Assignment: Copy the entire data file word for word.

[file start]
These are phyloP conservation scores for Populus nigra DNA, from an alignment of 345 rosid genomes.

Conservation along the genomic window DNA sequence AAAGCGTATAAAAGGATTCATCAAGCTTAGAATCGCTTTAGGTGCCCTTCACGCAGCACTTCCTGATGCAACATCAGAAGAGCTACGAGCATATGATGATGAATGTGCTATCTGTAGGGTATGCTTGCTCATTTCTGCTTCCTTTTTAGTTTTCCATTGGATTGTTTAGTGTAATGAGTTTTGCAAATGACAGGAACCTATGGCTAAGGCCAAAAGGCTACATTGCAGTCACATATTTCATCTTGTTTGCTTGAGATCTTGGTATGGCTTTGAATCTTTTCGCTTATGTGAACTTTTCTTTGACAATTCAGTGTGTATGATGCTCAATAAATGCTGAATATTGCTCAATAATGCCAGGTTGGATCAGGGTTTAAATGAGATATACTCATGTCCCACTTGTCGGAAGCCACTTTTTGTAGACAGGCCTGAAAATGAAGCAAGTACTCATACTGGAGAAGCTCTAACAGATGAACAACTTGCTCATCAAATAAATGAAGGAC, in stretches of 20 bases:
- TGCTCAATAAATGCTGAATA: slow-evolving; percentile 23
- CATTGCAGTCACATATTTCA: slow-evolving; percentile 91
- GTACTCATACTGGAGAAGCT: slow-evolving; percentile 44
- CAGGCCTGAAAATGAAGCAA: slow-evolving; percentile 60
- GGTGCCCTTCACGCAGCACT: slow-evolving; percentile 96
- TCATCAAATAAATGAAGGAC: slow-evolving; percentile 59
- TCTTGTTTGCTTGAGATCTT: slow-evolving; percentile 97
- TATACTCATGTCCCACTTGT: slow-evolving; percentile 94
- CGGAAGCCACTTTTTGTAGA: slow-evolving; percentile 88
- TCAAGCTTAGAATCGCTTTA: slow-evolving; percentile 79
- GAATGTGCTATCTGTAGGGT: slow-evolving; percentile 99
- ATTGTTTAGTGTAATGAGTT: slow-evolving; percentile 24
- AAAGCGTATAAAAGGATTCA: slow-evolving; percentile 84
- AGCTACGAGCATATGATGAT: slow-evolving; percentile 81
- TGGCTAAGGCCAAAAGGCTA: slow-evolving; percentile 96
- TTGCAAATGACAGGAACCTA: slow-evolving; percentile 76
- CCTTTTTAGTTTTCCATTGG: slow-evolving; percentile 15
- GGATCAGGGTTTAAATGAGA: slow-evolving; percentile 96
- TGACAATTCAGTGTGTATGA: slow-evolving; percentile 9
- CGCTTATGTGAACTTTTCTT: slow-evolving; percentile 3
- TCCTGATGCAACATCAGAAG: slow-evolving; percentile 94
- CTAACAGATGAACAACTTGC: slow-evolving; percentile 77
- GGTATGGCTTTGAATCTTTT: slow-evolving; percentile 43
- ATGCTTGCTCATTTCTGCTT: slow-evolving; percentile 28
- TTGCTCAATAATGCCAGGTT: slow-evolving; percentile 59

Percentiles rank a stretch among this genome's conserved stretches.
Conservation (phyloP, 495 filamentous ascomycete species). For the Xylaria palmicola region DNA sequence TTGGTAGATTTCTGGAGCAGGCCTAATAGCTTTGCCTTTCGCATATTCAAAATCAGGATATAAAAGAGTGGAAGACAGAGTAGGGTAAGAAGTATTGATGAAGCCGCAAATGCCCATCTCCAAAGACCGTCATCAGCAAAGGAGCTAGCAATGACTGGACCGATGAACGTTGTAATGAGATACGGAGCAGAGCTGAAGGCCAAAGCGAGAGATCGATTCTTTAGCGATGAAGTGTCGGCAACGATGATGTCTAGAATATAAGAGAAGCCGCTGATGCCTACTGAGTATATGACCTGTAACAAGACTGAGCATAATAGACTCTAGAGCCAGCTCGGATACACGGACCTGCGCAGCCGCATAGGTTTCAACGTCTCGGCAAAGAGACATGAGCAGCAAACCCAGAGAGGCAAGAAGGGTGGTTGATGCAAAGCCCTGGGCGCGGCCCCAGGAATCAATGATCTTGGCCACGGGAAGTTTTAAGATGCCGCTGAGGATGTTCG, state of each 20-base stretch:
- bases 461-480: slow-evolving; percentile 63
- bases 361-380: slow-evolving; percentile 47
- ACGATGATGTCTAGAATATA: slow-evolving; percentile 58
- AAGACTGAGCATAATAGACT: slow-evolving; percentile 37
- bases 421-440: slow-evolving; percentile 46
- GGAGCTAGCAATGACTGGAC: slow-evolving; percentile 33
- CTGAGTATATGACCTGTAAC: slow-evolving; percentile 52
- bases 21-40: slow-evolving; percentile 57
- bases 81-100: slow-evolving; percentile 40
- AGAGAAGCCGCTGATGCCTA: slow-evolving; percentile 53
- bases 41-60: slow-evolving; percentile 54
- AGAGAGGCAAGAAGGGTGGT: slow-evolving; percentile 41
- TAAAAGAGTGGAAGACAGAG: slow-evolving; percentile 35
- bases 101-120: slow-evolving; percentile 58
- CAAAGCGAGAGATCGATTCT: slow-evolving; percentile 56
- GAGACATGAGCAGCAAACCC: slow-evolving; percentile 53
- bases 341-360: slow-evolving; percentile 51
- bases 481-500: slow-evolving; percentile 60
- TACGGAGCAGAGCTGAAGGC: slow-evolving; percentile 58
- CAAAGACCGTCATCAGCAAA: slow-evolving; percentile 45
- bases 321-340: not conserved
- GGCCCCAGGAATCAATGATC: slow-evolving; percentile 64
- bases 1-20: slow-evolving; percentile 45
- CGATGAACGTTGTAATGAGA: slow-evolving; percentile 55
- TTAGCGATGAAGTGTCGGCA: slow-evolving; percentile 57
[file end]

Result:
These are phyloP conservation scores for Populus nigra DNA, from an alignment of 345 rosid genomes.

Conservation along the genomic window DNA sequence AAAGCGTATAAAAGGATTCATCAAGCTTAGAATCGCTTTAGGTGCCCTTCACGCAGCACTTCCTGATGCAACATCAGAAGAGCTACGAGCATATGATGATGAATGTGCTATCTGTAGGGTATGCTTGCTCATTTCTGCTTCCTTTTTAGTTTTCCATTGGATTGTTTAGTGTAATGAGTTTTGCAAATGACAGGAACCTATGGCTAAGGCCAAAAGGCTACATTGCAGTCACATATTTCATCTTGTTTGCTTGAGATCTTGGTATGGCTTTGAATCTTTTCGCTTATGTGAACTTTTCTTTGACAATTCAGTGTGTATGATGCTCAATAAATGCTGAATATTGCTCAATAATGCCAGGTTGGATCAGGGTTTAAATGAGATATACTCATGTCCCACTTGTCGGAAGCCACTTTTTGTAGACAGGCCTGAAAATGAAGCAAGTACTCATACTGGAGAAGCTCTAACAGATGAACAACTTGCTCATCAAATAAATGAAGGAC, in stretches of 20 bases:
- TGCTCAATAAATGCTGAATA: slow-evolving; percentile 23
- CATTGCAGTCACATATTTCA: slow-evolving; percentile 91
- GTACTCATACTGGAGAAGCT: slow-evolving; percentile 44
- CAGGCCTGAAAATGAAGCAA: slow-evolving; percentile 60
- GGTGCCCTTCACGCAGCACT: slow-evolving; percentile 96
- TCATCAAATAAATGAAGGAC: slow-evolving; percentile 59
- TCTTGTTTGCTTGAGATCTT: slow-evolving; percentile 97
- TATACTCATGTCCCACTTGT: slow-evolving; percentile 94
- CGGAAGCCACTTTTTGTAGA: slow-evolving; percentile 88
- TCAAGCTTAGAATCGCTTTA: slow-evolving; percentile 79
- GAATGTGCTATCTGTAGGGT: slow-evolving; percentile 99
- ATTGTTTAGTGTAATGAGTT: slow-evolving; percentile 24
- AAAGCGTATAAAAGGATTCA: slow-evolving; percentile 84
- AGCTACGAGCATATGATGAT: slow-evolving; percentile 81
- TGGCTAAGGCCAAAAGGCTA: slow-evolving; percentile 96
- TTGCAAATGACAGGAACCTA: slow-evolving; percentile 76
- CCTTTTTAGTTTTCCATTGG: slow-evolving; percentile 15
- GGATCAGGGTTTAAATGAGA: slow-evolving; percentile 96
- TGACAATTCAGTGTGTATGA: slow-evolving; percentile 9
- CGCTTATGTGAACTTTTCTT: slow-evolving; percentile 3
- TCCTGATGCAACATCAGAAG: slow-evolving; percentile 94
- CTAACAGATGAACAACTTGC: slow-evolving; percentile 77
- GGTATGGCTTTGAATCTTTT: slow-evolving; percentile 43
- ATGCTTGCTCATTTCTGCTT: slow-evolving; percentile 28
- TTGCTCAATAATGCCAGGTT: slow-evolving; percentile 59

Percentiles rank a stretch among this genome's conserved stretches.
Conservation (phyloP, 495 filamentous ascomycete species). For the Xylaria palmicola region DNA sequence TTGGTAGATTTCTGGAGCAGGCCTAATAGCTTTGCCTTTCGCATATTCAAAATCAGGATATAAAAGAGTGGAAGACAGAGTAGGGTAAGAAGTATTGATGAAGCCGCAAATGCCCATCTCCAAAGACCGTCATCAGCAAAGGAGCTAGCAATGACTGGACCGATGAACGTTGTAATGAGATACGGAGCAGAGCTGAAGGCCAAAGCGAGAGATCGATTCTTTAGCGATGAAGTGTCGGCAACGATGATGTCTAGAATATAAGAGAAGCCGCTGATGCCTACTGAGTATATGACCTGTAACAAGACTGAGCATAATAGACTCTAGAGCCAGCTCGGATACACGGACCTGCGCAGCCGCATAGGTTTCAACGTCTCGGCAAAGAGACATGAGCAGCAAACCCAGAGAGGCAAGAAGGGTGGTTGATGCAAAGCCCTGGGCGCGGCCCCAGGAATCAATGATCTTGGCCACGGGAAGTTTTAAGATGCCGCTGAGGATGTTCG, state of each 20-base stretch:
- bases 461-480: slow-evolving; percentile 63
- bases 361-380: slow-evolving; percentile 47
- ACGATGATGTCTAGAATATA: slow-evolving; percentile 58
- AAGACTGAGCATAATAGACT: slow-evolving; percentile 37
- bases 421-440: slow-evolving; percentile 46
- GGAGCTAGCAATGACTGGAC: slow-evolving; percentile 33
- CTGAGTATATGACCTGTAAC: slow-evolving; percentile 52
- bases 21-40: slow-evolving; percentile 57
- bases 81-100: slow-evolving; percentile 40
- AGAGAAGCCGCTGATGCCTA: slow-evolving; percentile 53
- bases 41-60: slow-evolving; percentile 54
- AGAGAGGCAAGAAGGGTGGT: slow-evolving; percentile 41
- TAAAAGAGTGGAAGACAGAG: slow-evolving; percentile 35
- bases 101-120: slow-evolving; percentile 58
- CAAAGCGAGAGATCGATTCT: slow-evolving; percentile 56
- GAGACATGAGCAGCAAACCC: slow-evolving; percentile 53
- bases 341-360: slow-evolving; percentile 51
- bases 481-500: slow-evolving; percentile 60
- TACGGAGCAGAGCTGAAGGC: slow-evolving; percentile 58
- CAAAGACCGTCATCAGCAAA: slow-evolving; percentile 45
- bases 321-340: not conserved
- GGCCCCAGGAATCAATGATC: slow-evolving; percentile 64
- bases 1-20: slow-evolving; percentile 45
- CGATGAACGTTGTAATGAGA: slow-evolving; percentile 55
- TTAGCGATGAAGTGTCGGCA: slow-evolving; percentile 57